Tableau de bord de la coopération Sud-Sud (CSD) en Haïti

DG a établi un partenariat avec le Centre de Données sur la Politique de Développement et l’USAID, par le biais du Higher Education Solutions Network (HESN), pour aider Haïti à mieux tirer parti des avantages de sa plateforme de gestion de l’aide (MGAE). L’objectif est d’accroître l’utilisation des données par les ministères et les partenaires au développement en incorporant la gestion de la coopération Sud-Sud. En effet, l’aide au développement traditionnelle tend à se concentrer sur le financement et les chiffres, tandis que la coopération Sud-Sud est plus souvent sous forme de soutien en nature, y compris l’assistance technique, qui peut être difficile à quantifier.  DG développe actuellement un tableau de bord de la Coopération Sud Sud (CSS) intégré au MGAE pour mettre en évidence et visualiser les formes d’assistance technique des partenaires du Sud (ALC, Afrique et Asie) qui contribuent au développement d’Haïti. 

Tableau de bord de la coopération Sud-Sud (CSD) en Haïti

Agriculture

Le programme de décisions administratives fondées sur des données (AD3) au Sénégal 

Le programme AD3 travaille avec le gouvernement et la société civile pour co-créer de nouvelles stratégies visant à maximiser l’utilisation des données administratives. Financé par la Fondation William & Flora Hewlett, AD3 vise à répondre aux principaux défis de l’utilisation efficace des données administratives dans le secteur de l’agriculture. 

Le programme comporte deux volets spécifiques :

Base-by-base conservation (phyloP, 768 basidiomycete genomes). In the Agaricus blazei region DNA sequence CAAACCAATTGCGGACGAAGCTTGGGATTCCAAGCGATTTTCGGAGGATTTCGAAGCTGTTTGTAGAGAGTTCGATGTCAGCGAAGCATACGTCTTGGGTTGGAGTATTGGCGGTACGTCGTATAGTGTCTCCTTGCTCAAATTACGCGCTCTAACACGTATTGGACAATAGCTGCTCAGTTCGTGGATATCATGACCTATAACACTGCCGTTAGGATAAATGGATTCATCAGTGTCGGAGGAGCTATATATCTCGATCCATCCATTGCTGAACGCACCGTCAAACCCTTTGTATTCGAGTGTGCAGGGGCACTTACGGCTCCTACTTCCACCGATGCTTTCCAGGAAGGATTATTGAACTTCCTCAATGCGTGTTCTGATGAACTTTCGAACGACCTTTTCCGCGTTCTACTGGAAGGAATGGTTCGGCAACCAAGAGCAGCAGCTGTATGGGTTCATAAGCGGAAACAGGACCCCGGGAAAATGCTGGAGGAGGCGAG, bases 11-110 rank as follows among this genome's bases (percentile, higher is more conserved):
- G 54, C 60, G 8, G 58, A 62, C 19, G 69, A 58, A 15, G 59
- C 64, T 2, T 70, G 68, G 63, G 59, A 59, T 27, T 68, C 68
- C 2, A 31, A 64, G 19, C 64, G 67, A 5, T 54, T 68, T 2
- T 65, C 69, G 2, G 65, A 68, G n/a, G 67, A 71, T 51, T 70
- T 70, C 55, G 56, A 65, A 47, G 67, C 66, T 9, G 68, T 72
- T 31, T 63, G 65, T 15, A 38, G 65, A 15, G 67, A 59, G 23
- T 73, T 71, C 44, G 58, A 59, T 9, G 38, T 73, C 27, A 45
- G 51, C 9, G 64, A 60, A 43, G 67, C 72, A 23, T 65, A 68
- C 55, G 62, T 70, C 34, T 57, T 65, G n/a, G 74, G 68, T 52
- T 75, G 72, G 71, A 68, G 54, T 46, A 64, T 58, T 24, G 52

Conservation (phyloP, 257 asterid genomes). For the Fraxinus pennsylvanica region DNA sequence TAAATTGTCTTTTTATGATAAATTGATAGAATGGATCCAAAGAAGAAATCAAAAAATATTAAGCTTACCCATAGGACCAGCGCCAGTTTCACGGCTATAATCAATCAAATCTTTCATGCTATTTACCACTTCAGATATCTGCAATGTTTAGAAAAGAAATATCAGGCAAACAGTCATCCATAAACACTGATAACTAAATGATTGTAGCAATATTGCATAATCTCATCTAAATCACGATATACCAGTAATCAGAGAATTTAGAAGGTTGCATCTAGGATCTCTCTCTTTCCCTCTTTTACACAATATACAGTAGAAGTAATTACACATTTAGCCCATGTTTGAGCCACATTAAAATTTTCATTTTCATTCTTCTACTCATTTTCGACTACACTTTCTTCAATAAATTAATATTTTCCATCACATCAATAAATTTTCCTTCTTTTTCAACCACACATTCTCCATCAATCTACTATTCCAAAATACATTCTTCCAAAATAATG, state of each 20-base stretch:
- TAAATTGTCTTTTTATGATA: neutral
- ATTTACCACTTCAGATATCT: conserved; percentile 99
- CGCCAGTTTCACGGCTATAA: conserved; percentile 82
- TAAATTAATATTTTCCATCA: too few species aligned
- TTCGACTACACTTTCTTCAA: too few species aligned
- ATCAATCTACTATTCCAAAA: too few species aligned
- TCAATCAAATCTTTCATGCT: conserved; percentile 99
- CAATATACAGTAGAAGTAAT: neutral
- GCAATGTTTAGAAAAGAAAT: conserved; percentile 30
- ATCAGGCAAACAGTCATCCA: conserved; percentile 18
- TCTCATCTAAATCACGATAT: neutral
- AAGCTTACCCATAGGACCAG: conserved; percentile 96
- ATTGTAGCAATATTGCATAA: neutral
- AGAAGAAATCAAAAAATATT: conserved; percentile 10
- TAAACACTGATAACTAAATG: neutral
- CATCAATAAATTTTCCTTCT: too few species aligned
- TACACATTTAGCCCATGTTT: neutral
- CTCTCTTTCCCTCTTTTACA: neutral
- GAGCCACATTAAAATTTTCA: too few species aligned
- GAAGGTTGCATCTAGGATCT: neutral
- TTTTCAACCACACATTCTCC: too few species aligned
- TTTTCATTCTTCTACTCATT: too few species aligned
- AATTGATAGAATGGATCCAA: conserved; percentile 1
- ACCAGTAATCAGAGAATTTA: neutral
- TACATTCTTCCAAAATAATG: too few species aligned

Le programme comporte deux volets spécifiques :

La Plateforme AGRIDATA : Exploiter le pouvoir des statistiques agricoles 

DG s’est associé à l’Initiative Prospective Agricole et Rurale (IPAR) dans le cadre de son programme avec l’Agence Nationale de la Statistique et de la Démographie (ANSD) visant à exploiter le pouvoir des statistiques agricoles pour promouvoir des stratégies axées sur le développement durable du secteur agricole. La plateforme analytique intègre des ensembles de données de haute qualité sur la chaîne de valeur agricole (production, consommation, marché), des indicateurs de développement internationaux et nationaux et des microdonnées.

Le Portail pour le suivi de la campagne agricole au Sénégal

DG collabore avec le groupe de travail Pluridisciplinaire (GTP), un forum coordonné par l’Autorité Nationale de l’Aviation Civile et de la Météorologie (ANACIM) qui vise à informer et à guider le développement de systèmes d’alerte précoce pour la sécurité alimentaire au Sénégal. DG développera un tableau de bord qui donnera accès à un ensemble de visuels et de ressources pour faciliter l’utilisation des informations sur l’agriculture, la météorologie, les besoins en eau des cultures, l’hydrologie, la situation phytosanitaire, le pastoralisme et la végétation. Le tableau de bord sera officiellement lancé durant le premier trimestre 2021.